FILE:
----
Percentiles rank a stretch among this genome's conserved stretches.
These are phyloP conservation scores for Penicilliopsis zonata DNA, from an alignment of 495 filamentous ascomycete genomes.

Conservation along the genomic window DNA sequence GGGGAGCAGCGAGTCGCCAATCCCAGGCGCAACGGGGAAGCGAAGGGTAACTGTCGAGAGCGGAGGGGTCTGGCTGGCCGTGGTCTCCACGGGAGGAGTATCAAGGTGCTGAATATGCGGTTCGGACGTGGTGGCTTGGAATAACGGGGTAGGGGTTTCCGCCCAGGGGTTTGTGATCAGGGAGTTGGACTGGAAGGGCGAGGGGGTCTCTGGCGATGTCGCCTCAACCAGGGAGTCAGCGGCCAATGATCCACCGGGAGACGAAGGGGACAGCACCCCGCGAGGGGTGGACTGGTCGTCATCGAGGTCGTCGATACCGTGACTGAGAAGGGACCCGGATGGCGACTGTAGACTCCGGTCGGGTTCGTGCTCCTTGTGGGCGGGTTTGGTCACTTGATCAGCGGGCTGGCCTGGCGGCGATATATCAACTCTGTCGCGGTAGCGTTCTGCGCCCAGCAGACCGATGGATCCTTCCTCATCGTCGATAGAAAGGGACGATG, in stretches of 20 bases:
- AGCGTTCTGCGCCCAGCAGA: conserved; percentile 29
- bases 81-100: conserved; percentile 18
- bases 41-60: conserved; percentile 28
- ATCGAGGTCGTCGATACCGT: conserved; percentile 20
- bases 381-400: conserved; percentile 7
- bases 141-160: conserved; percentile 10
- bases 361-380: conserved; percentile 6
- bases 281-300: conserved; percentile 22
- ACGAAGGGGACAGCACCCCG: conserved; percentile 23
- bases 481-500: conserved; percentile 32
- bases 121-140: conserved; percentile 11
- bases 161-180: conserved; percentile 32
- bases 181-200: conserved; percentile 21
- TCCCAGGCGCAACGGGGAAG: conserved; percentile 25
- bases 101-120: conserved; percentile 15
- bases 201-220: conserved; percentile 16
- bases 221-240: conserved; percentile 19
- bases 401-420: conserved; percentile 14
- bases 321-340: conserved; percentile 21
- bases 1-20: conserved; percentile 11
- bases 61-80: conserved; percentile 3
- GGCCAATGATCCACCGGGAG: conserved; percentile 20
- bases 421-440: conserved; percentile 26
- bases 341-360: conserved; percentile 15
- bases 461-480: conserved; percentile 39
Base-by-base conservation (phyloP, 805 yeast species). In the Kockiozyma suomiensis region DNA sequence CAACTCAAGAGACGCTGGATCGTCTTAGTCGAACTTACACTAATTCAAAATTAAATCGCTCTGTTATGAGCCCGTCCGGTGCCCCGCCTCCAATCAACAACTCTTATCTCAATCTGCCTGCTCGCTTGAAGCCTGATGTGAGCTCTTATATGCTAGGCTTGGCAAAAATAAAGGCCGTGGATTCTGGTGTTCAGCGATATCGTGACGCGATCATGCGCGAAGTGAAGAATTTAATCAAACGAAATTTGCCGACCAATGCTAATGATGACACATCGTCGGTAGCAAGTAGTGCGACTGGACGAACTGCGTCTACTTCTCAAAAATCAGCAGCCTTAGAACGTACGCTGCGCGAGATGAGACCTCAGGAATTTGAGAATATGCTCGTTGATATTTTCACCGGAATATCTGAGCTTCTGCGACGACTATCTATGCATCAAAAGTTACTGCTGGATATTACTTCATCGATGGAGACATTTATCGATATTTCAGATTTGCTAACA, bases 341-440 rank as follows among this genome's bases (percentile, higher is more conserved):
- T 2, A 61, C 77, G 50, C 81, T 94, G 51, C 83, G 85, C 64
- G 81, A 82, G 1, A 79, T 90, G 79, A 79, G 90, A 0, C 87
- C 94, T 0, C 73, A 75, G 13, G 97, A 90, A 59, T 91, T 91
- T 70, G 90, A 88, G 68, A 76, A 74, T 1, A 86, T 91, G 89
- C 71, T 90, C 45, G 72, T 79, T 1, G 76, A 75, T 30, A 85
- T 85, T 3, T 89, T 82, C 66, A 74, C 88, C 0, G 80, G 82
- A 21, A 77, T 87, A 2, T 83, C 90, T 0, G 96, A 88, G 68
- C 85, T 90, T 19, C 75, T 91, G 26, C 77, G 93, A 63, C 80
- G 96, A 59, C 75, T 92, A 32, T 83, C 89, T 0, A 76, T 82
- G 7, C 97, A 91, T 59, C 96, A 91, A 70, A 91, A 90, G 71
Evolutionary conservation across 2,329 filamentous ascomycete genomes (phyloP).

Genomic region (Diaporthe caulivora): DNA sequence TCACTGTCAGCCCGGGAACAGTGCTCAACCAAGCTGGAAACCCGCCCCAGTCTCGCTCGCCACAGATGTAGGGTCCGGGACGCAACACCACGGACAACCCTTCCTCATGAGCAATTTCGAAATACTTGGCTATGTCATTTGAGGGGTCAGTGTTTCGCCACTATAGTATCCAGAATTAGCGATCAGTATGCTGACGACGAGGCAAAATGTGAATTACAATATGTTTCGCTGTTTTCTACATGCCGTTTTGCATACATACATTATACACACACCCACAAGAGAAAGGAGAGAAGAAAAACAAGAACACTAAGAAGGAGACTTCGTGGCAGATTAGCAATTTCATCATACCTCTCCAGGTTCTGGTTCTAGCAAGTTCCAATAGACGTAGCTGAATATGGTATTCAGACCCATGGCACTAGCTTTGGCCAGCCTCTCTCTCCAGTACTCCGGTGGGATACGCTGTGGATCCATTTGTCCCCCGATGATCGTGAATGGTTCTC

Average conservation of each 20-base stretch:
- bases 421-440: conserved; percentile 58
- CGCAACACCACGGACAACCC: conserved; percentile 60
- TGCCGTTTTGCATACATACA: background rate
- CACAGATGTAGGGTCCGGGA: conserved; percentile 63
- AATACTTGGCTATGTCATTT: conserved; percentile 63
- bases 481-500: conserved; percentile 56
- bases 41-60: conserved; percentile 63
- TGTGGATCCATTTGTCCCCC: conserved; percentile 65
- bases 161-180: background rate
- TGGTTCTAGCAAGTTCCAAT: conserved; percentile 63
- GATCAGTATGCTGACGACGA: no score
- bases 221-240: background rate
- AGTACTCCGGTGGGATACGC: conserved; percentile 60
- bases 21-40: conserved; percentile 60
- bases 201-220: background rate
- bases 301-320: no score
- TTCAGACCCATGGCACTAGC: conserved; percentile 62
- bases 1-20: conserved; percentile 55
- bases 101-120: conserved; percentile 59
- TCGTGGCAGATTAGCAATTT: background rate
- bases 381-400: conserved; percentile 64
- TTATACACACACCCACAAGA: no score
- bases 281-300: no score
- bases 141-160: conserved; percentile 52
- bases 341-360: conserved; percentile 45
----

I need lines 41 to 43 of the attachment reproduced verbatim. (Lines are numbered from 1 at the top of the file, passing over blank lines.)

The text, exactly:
Genomic region (Diaporthe caulivora): DNA sequence TCACTGTCAGCCCGGGAACAGTGCTCAACCAAGCTGGAAACCCGCCCCAGTCTCGCTCGCCACAGATGTAGGGTCCGGGACGCAACACCACGGACAACCCTTCCTCATGAGCAATTTCGAAATACTTGGCTATGTCATTTGAGGGGTCAGTGTTTCGCCACTATAGTATCCAGAATTAGCGATCAGTATGCTGACGACGAGGCAAAATGTGAATTACAATATGTTTCGCTGTTTTCTACATGCCGTTTTGCATACATACATTATACACACACCCACAAGAGAAAGGAGAGAAGAAAAACAAGAACACTAAGAAGGAGACTTCGTGGCAGATTAGCAATTTCATCATACCTCTCCAGGTTCTGGTTCTAGCAAGTTCCAATAGACGTAGCTGAATATGGTATTCAGACCCATGGCACTAGCTTTGGCCAGCCTCTCTCTCCAGTACTCCGGTGGGATACGCTGTGGATCCATTTGTCCCCCGATGATCGTGAATGGTTCTC

Average conservation of each 20-base stretch:
- bases 421-440: conserved; percentile 58